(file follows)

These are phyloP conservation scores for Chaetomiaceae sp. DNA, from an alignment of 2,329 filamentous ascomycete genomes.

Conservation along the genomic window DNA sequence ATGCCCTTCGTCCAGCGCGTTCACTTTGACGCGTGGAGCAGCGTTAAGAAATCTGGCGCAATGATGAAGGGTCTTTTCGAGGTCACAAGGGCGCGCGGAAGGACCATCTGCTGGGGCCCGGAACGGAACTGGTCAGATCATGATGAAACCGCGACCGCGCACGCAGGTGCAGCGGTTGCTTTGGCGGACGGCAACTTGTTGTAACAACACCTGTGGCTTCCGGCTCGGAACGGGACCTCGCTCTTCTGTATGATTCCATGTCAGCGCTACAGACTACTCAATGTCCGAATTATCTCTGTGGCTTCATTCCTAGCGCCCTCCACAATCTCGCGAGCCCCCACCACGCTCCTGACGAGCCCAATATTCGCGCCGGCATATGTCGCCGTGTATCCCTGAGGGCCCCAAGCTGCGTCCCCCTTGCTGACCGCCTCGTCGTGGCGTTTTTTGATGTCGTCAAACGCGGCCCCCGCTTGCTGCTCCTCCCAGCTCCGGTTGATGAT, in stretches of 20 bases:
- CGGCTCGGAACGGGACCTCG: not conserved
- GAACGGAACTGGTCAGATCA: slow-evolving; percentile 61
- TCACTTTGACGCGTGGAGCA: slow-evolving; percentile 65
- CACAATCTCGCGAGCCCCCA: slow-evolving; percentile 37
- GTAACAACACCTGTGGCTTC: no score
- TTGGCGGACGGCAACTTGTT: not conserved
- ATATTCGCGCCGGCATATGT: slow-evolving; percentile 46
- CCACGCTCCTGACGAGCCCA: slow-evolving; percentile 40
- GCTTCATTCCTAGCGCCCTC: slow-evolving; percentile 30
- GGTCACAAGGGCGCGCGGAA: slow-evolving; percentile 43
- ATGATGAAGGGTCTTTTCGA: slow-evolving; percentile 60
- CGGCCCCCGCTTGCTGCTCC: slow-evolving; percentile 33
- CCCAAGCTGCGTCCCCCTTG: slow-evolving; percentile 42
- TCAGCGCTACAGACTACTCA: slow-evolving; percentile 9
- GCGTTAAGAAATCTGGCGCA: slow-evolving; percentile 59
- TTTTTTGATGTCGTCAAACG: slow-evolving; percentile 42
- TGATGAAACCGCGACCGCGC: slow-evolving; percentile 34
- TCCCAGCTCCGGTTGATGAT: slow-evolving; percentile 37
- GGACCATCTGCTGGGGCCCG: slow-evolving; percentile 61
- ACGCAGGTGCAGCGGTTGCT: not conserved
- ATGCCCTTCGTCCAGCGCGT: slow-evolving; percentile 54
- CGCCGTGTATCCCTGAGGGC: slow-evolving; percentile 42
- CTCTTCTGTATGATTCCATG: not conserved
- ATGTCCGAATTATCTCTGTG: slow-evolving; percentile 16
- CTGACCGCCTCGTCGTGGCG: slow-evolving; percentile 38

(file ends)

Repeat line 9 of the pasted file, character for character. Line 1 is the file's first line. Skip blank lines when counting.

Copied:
- ATATTCGCGCCGGCATATGT: slow-evolving; percentile 46